param
(
	[Parameter(Mandatory = $false)]
	[string]$DomainName
)

$MessageColor = "cyan"
$AssessmentColor = "magenta"

if($DomainName -eq $null -or $DomainName -eq ""){
    Write-Host 
    $DomainName = Read-Host -Prompt "Please specify the domain name"
    Write-Host
}

## This line will return the CNAME record values for the specified domain name (Points to):
Write-Host -ForegroundColor $MessageColor "Enter the (Points to) CNAME values in DNS for selector1._domainkey and selector2._domainkey:"
Write-Host 
Get-DkimSigningConfig $DomainName | fl Domain,*cname 
## Pause the script to allow time for entering DKIM records
Write-Host  
Read-Host -Prompt "Enter the DKIM records, have a coffee and wait for several minutes while DNS propogates, and then press Enter to continue..."
Write-Host 
## This line will attempt to activate the DKIM service (CNAME records must be already be populated in DNS)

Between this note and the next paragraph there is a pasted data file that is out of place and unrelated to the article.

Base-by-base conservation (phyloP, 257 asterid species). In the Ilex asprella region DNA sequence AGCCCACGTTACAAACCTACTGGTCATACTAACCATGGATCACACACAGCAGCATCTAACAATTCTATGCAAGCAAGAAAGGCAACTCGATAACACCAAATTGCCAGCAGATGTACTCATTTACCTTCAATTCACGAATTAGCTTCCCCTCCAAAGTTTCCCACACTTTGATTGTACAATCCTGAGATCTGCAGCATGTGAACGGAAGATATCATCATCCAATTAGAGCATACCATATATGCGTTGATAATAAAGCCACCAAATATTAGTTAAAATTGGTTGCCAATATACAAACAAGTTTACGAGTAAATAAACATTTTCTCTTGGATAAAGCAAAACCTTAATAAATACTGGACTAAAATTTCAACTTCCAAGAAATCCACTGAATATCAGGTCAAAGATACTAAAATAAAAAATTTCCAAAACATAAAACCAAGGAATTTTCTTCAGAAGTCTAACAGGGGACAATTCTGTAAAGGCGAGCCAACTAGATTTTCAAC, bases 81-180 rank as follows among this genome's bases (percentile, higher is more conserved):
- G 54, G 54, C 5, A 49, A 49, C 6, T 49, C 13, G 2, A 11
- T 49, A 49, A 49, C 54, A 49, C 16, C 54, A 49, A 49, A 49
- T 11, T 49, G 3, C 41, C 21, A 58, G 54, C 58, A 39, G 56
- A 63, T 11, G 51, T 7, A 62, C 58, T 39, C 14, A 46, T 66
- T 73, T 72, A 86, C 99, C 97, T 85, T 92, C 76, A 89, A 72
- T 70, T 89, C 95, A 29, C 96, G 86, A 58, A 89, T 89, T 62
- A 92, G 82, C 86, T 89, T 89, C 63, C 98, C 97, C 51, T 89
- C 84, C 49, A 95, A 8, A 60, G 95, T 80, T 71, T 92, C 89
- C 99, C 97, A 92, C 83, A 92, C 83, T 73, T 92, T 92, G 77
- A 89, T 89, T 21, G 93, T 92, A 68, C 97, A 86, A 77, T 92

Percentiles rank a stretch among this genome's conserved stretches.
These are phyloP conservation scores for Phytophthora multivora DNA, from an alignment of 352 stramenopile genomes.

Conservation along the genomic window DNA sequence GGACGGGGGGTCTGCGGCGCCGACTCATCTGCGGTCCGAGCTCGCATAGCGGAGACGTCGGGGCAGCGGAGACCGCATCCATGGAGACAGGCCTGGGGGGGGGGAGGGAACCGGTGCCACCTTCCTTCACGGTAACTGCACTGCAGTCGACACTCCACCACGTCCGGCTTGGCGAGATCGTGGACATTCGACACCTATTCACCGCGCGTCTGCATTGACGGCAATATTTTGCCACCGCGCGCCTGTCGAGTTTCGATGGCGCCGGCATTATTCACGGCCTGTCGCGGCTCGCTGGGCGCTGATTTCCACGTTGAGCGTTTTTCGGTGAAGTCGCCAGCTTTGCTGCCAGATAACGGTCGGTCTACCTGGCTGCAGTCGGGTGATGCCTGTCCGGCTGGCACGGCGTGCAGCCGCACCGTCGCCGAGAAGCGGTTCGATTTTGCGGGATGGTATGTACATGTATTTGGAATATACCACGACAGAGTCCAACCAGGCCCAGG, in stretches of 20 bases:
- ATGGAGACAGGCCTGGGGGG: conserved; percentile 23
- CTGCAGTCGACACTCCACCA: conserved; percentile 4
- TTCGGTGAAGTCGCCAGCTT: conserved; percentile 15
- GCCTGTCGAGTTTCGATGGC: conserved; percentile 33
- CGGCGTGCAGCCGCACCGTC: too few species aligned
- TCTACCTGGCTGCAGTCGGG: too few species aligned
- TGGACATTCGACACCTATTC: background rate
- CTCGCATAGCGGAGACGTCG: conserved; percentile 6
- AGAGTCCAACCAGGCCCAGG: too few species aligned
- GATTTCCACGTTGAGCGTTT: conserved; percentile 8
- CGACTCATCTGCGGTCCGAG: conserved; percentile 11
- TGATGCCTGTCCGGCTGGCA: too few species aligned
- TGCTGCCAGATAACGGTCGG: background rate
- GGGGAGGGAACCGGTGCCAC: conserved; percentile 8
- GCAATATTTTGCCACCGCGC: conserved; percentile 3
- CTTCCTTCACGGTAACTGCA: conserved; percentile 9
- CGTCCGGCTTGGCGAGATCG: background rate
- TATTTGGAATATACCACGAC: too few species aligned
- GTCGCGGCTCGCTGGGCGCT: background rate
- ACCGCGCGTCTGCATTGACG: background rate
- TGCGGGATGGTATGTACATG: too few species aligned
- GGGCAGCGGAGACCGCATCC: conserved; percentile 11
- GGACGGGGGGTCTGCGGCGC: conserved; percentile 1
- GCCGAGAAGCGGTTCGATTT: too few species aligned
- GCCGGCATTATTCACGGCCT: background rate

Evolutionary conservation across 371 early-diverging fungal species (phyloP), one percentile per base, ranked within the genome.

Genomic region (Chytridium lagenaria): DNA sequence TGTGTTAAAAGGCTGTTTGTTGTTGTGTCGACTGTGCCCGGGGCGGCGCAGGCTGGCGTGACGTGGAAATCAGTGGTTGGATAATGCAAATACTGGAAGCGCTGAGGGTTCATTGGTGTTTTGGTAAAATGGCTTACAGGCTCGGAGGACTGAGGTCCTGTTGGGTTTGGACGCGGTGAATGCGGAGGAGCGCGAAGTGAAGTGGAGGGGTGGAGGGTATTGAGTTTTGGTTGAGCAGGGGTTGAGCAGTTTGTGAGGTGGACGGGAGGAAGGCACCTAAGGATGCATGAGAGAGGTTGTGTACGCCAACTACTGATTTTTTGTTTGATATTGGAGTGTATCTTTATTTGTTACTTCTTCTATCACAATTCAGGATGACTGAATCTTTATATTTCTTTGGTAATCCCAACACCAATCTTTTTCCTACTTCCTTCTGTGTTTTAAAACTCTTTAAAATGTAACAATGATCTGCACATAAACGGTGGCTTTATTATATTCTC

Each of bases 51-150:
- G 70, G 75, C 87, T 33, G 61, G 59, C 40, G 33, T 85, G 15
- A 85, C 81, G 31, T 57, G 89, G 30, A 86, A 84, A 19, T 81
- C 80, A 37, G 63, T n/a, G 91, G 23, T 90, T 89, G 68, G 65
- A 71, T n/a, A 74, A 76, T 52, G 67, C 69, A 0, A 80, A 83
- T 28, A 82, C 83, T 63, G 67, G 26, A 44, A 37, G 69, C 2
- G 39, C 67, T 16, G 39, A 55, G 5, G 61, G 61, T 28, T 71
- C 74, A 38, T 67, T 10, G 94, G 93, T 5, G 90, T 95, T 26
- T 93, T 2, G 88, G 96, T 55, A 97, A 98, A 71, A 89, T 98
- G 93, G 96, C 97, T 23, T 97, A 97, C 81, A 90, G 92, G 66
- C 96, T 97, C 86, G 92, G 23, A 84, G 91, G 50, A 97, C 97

##If DKIM exists but not already enabled, enable it
if (((get-dkimsigningconfig -identity $domainname -ErrorAction silent).enabled) -eq $False) {set-dkimsigningconfig -identity $domainname -enabled $true}
##If it doesn't exist - create new config
if (!(get-dkimsigningconfig -identity $domainname -erroraction silent)) {New-DkimSigningConfig -DomainName $DomainName -Enabled $true}
Write-Host 

## End of script

DMARC

Unfortunately, as with SPF, the forwarding of e-mail can cause problems, because forwarding sometimes involves alterations to the forwarded message. Spammers can spoof your domain or organization to send fake messages that impersonate your domain. DMARC tells receiving mail servers what to do when they get a message that appears to be from your domain, but doesn’t pass authentication checks, or doesn’t meet the authentication requirements in your DMARC policy record. Messages that aren’t authenticated might be impersonating your organization, or might be sent from unauthorized servers. DMARC is always used with these two email authentication methods or checks: